A Clovis neighborhood is home to a real blast from the past -- about 100 vintage flat-track racing motorcycles and hundreds of other memorabilia from the sport.
Everything is displayed in the Dan Rouit Flat Track Motorcycle Museum, which is next to the home where founder Dan Rouit was raised.
The museum opened at 309 W. Rialto Ave. in 1991 and twice expanded to reach its current 4,800 square feet.
Racing enthusiasts from all over the state are expected to gather at the museum's 20th anniversary open house from 10 a.m.-3 p.m. Sunday, May 15.
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The street will be blocked off. Neighbors will allow people to park in their yards and will help barbecue tri-tip, which will be sold for lunch.
As a special treat to racing fans, the Indian Motorcycle used in the "The World's Fastest Indian" movie, starring Anthony Hopkins, will be displayed -- and fired up at 11:30 a.m. and 1:30 p.m.
The museum, which sits back off the street and has a sign so small it's hardly visible, doesn't have set business hours. It remains pretty quiet throughout the year. Visitors must call Rouit to make an appointment.
"We've been trying to get the word out about us for 20 years." says Rouit, 53.
It hasn't been easy. Flat-track motorcycle racing today is dead, he says. About 12 Valley tracks that used to present pro events from Merced to Bakersfield are either closed or emphasize amateur events.
But the museum comes alive for the annual open house, when those connected with the sport come to swap stories and relive the past.
Rouit loves to talk racing.
His interest began with go-karts at age 5, racing them at the old Kerman track. He also rode mini-trail bikes just for fun over vacant lots. Then, flat-track motorcycles caught his eye. At 12, he first raced a Bultaco 250 Pursang, making the semifinal in a novice class at Porterville.
As Rouit grew, he graduated to larger bikes and expert class. At 16, he raced a Yamaha 250, a brakeless bike. He continued racing for four more years until a nonracing-related accident.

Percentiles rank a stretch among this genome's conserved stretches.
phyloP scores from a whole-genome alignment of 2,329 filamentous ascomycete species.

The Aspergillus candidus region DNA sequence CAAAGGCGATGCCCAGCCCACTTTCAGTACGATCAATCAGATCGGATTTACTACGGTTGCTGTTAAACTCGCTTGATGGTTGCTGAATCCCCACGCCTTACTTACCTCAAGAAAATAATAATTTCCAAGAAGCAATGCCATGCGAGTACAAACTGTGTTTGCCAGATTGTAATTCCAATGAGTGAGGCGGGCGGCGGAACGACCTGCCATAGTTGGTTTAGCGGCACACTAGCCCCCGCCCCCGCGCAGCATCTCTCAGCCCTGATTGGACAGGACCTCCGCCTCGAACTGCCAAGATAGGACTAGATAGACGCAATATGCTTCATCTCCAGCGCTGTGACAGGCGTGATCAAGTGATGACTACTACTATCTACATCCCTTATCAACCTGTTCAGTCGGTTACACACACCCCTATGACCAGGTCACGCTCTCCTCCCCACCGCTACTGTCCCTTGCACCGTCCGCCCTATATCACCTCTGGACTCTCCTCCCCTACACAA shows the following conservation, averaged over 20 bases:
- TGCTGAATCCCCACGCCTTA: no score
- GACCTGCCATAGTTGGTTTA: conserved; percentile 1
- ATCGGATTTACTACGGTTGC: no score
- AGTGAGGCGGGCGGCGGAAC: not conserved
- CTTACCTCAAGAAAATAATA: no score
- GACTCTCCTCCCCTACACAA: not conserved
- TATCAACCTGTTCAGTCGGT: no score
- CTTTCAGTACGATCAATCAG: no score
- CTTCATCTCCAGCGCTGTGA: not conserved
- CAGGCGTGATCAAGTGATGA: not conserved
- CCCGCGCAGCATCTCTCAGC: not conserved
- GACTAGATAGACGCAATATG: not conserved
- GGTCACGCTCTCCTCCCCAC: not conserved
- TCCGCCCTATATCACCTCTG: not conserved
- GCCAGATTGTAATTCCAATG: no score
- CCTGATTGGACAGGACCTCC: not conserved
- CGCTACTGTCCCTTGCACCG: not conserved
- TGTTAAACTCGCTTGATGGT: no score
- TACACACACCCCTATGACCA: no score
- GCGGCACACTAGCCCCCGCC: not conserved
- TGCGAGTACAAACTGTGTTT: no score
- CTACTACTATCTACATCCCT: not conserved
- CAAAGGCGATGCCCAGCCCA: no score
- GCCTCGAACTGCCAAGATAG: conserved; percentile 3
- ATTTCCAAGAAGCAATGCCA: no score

While walking with his best friend in the foothills near North Fork, Rouit slipped on a moss-covered boulder and fell 120 feet, breaking his neck. At 20, he was a quadriplegic.
Loving family support brought him out of his depression, Rouit says, and he became a rabid fan. "I never lost the love of the sport," he says.
From his wheelchair, he read stacks of motorcycle magazines, falling in love with the Indian bikes. At an antique show in Reedley, he met actor Steve McQueen, who passed on the name of an Indian bike owner. That resulted in Rouit buying a 1912 Indian, a tribute to the Board Track Racers at the turn of the century.
The 1912 Indian had no suspension in the front or rear. No transmission. No throttle. It needed to be towed up to speed. Rouit crammed it in his bedroom along with his Honda mini-trail bike Z50 and full-size Triumph 650.
"I'm impressed how they came up with these things," he says.
As he collected more magazines, posters, photos and other memorabilia, Rouit was running out of room.
After marrying, he and wife Kathy decided to start the flat-track motorcycle museum in a 1,200-square-foot room. The goal was to preserve and display America's racing motorcycle history. Others involved in the sport kept contributing motorcycles and memorabilia "on loan" to the museum, which led to a first and second expansion. Rouit says he owns about half of the museum's collection.
Bob Miller, a member of the Central California Classic Cycle Club, credits so many people willing to help Rouit realize a dream with the museum.
"There are a lot of old racers out there, and this gives them a place to channel their energies," he says. "I don't know if any of this would have happened if people didn't just want to help Dan."